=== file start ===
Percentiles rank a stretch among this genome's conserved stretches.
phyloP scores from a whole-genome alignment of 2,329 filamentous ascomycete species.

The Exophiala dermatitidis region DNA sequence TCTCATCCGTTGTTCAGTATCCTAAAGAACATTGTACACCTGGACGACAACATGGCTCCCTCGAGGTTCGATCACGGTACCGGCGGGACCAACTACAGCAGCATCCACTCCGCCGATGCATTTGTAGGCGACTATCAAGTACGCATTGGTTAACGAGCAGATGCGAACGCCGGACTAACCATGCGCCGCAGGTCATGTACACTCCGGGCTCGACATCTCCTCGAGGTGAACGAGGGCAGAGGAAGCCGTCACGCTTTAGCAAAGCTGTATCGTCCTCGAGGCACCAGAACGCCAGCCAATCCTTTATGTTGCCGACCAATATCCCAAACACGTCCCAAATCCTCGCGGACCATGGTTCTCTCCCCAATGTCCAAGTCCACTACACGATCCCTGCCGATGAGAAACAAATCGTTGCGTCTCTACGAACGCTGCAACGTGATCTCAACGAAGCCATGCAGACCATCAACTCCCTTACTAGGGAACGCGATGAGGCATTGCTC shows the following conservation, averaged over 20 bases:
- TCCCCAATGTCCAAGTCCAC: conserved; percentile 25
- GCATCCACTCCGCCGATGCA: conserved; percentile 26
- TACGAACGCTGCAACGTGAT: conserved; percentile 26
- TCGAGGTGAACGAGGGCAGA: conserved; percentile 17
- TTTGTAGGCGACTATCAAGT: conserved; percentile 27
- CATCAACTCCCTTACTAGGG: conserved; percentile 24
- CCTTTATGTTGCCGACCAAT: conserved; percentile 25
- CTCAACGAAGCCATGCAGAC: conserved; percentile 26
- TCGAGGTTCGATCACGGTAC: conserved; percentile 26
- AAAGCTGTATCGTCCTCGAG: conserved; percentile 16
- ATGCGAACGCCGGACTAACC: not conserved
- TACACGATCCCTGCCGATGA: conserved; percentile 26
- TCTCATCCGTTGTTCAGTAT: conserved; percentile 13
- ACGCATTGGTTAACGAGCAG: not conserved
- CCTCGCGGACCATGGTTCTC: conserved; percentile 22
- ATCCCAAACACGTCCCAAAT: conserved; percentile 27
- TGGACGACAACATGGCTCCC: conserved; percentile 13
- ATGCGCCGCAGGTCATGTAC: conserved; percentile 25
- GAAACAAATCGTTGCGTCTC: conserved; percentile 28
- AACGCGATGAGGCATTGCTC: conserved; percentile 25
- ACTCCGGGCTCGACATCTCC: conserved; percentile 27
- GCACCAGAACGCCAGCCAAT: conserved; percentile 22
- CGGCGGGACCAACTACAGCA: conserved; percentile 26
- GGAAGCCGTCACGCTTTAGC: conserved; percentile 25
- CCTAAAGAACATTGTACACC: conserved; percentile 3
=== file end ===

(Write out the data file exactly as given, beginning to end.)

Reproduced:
Percentiles rank a stretch among this genome's conserved stretches.
phyloP scores from a whole-genome alignment of 2,329 filamentous ascomycete species.

The Exophiala dermatitidis region DNA sequence TCTCATCCGTTGTTCAGTATCCTAAAGAACATTGTACACCTGGACGACAACATGGCTCCCTCGAGGTTCGATCACGGTACCGGCGGGACCAACTACAGCAGCATCCACTCCGCCGATGCATTTGTAGGCGACTATCAAGTACGCATTGGTTAACGAGCAGATGCGAACGCCGGACTAACCATGCGCCGCAGGTCATGTACACTCCGGGCTCGACATCTCCTCGAGGTGAACGAGGGCAGAGGAAGCCGTCACGCTTTAGCAAAGCTGTATCGTCCTCGAGGCACCAGAACGCCAGCCAATCCTTTATGTTGCCGACCAATATCCCAAACACGTCCCAAATCCTCGCGGACCATGGTTCTCTCCCCAATGTCCAAGTCCACTACACGATCCCTGCCGATGAGAAACAAATCGTTGCGTCTCTACGAACGCTGCAACGTGATCTCAACGAAGCCATGCAGACCATCAACTCCCTTACTAGGGAACGCGATGAGGCATTGCTC shows the following conservation, averaged over 20 bases:
- TCCCCAATGTCCAAGTCCAC: conserved; percentile 25
- GCATCCACTCCGCCGATGCA: conserved; percentile 26
- TACGAACGCTGCAACGTGAT: conserved; percentile 26
- TCGAGGTGAACGAGGGCAGA: conserved; percentile 17
- TTTGTAGGCGACTATCAAGT: conserved; percentile 27
- CATCAACTCCCTTACTAGGG: conserved; percentile 24
- CCTTTATGTTGCCGACCAAT: conserved; percentile 25
- CTCAACGAAGCCATGCAGAC: conserved; percentile 26
- TCGAGGTTCGATCACGGTAC: conserved; percentile 26
- AAAGCTGTATCGTCCTCGAG: conserved; percentile 16
- ATGCGAACGCCGGACTAACC: not conserved
- TACACGATCCCTGCCGATGA: conserved; percentile 26
- TCTCATCCGTTGTTCAGTAT: conserved; percentile 13
- ACGCATTGGTTAACGAGCAG: not conserved
- CCTCGCGGACCATGGTTCTC: conserved; percentile 22
- ATCCCAAACACGTCCCAAAT: conserved; percentile 27
- TGGACGACAACATGGCTCCC: conserved; percentile 13
- ATGCGCCGCAGGTCATGTAC: conserved; percentile 25
- GAAACAAATCGTTGCGTCTC: conserved; percentile 28
- AACGCGATGAGGCATTGCTC: conserved; percentile 25
- ACTCCGGGCTCGACATCTCC: conserved; percentile 27
- GCACCAGAACGCCAGCCAAT: conserved; percentile 22
- CGGCGGGACCAACTACAGCA: conserved; percentile 26
- GGAAGCCGTCACGCTTTAGC: conserved; percentile 25
- CCTAAAGAACATTGTACACC: conserved; percentile 3